Kids Saving the Rainforest and Blue Banyan Inn: A Symbiotic Relationship

Blue Banyan Inn

Did you know that Kids Saving the Rainforest manages a Bed & Breakfast to help raise funds to save the rainforest and wildlife in the area? We realize that very few people do!  KSTR has been managing the Blue Banyan Inn (BBI) for over 3 years now!

BBI consists of 3 luxury cottages with a panoramic view of the mountains, a spectacular swimming pool, and a beautiful restaurant for daily breakfasts, just10 minutes from Maxi Pali, 15 minutes from Quepos and Marina and 30 minutes from the National Park/main beach.

Even more great news, BBI lets volunteers use the gorgeous swimming pool whenever they have down-time! Plus there is a great labyrinth and even a nursery that grows food for sloths.  Internet is great with a KSTR tower. BBI also lets KSTR use the kitchen and restaurant where the volunteers have a group lunch daily from 12 – 1:30 PM.

To make it even sweeter, BBI offers the B&B lobby as a greeting area for KSTR’s tours, a refreshment area after the tours, and has lent space for KSTR set up a store to raise money for the wildlife in their care. KSTR also has a volunteer center (that can sleep up to 18 people) on the property, for volunteers residing on the property.

You can’t ask for a more generous opportunity than that and KSTR is extremely grateful!

Blue Banyan Inn (BBI) is owned by a family who actually live on the property. So it is a win-win situation and Kids Saving the Rainforest wants to thank the Braman/Thompson family for their generosity. And a special thanks to Chip and Jennifer for having the KSTR Wildlife Sanctuary and Rescue Center location on their property. Learn more at bluebanyaninn.com

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Happy New Year to All from Kids Saving the Rainforest!

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Even if you don’t usually make New Year’s Resolutions, please do so this year by becoming more conscientious of saving energy so that we can all contribute to create a healthier planet!

The average American ecological footprint is 5 times more than other parts of the world. Living in Costa Rica, we use less, but it is always good for everyone to cut back.

Here are some ways to do so:

  1. Only boil the amount of water you want to use as it takes more energy to boil extra water that is not necessary.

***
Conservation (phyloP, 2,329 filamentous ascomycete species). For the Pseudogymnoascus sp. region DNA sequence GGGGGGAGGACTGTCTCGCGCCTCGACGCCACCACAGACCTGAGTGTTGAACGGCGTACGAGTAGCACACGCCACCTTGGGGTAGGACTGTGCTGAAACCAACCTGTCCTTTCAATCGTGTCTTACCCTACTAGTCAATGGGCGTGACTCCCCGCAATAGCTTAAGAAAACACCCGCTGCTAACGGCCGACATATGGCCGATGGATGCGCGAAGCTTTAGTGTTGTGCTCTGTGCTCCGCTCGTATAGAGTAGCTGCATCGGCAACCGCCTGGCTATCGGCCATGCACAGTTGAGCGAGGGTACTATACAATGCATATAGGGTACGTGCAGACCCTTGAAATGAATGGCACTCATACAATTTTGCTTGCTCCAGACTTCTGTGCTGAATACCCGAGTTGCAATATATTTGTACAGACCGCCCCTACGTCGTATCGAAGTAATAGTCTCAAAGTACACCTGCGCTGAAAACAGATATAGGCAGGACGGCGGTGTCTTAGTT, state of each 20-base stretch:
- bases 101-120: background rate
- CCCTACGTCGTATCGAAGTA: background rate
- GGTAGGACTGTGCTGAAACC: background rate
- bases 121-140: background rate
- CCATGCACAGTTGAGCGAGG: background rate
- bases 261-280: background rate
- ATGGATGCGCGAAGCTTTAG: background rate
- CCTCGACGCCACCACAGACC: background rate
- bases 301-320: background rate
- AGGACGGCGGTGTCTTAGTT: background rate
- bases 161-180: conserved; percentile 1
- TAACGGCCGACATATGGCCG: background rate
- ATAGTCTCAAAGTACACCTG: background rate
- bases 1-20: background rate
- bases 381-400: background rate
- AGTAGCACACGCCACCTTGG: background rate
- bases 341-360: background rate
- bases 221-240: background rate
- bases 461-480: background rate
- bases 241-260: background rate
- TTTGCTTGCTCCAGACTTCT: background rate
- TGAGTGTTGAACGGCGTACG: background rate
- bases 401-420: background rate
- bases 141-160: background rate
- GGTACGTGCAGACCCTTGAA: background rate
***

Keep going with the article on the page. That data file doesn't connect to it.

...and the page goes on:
2. When you leave a room, make sure you turn off the lights, TV, fan, air conditioner, and stereo.
  3. Before throwing things away, make sure you can not use the item for something else, such as to reuse the wrapping paper of a gift, make birthday cards out of old ones you have, reuse containers, get shoes repaired, or get the broken machine fixed.
  4. Recycle cans, plastic bottles and glass containers.
  5. Take shorter showers, 5 minutes is great.       If you take 10-minute showers you could be wasting enough water to fill up a swimming pool and be creating 2,200 pounds of carbon dioxide emissions from the energy used to heat the water each year! Try setting the thermostat of your water heater to a lower temperature. Try buying a low-flow shower fitting to reduce the flow of water by 50%.
  6. Growing up in areas that did not have a lot of water to use, we learned to flush the toilet only when necessary, not after each use. We had a saying “If it’s yellow, let it mellow.” I think you get my drift! Another way to save water with the toilet is to fill a two-liter soda bottle with water and sink it into the tank. Then you will use 2 liters less each time you flush. If you are buying a new toilet, look for the HET (high-efficiency) label when purchasing. Not only will you save water but also your water bill will go down.
  7. If you are lucky enough to have a dishwasher, only run it when it is full and you will save up to 20 gallons of water a day.       If you wash dishes by hand, don’t run the water until you have to rinse. To wash, fill the sink with water so that you don’t waste water while you are washing. When rinsing do so as quickly as possible to save water.
  8. Use solar power wherever possible, only wash clothes in cold water, line dry clothes instead of using a dryer, when using a dryer, keep the filter clean, close curtains when the sun is beating in, clean you’re a/c’s filter regularly.

Everyone can make a difference. Now that you know how, do it to feel good about yourself and to make this a great planet to live on.

Have a great year from all of us at Kids Saving the Rainforest!

 

Making a Difference

Essay award winner Jennifer Mooney and Daughter Ella Quepolandia Sept 2015By Volunteer Anne Hill

Jennifer Mooney came to Costa Rica with a desire to see “a real jungle.” She left with a desire to change the world.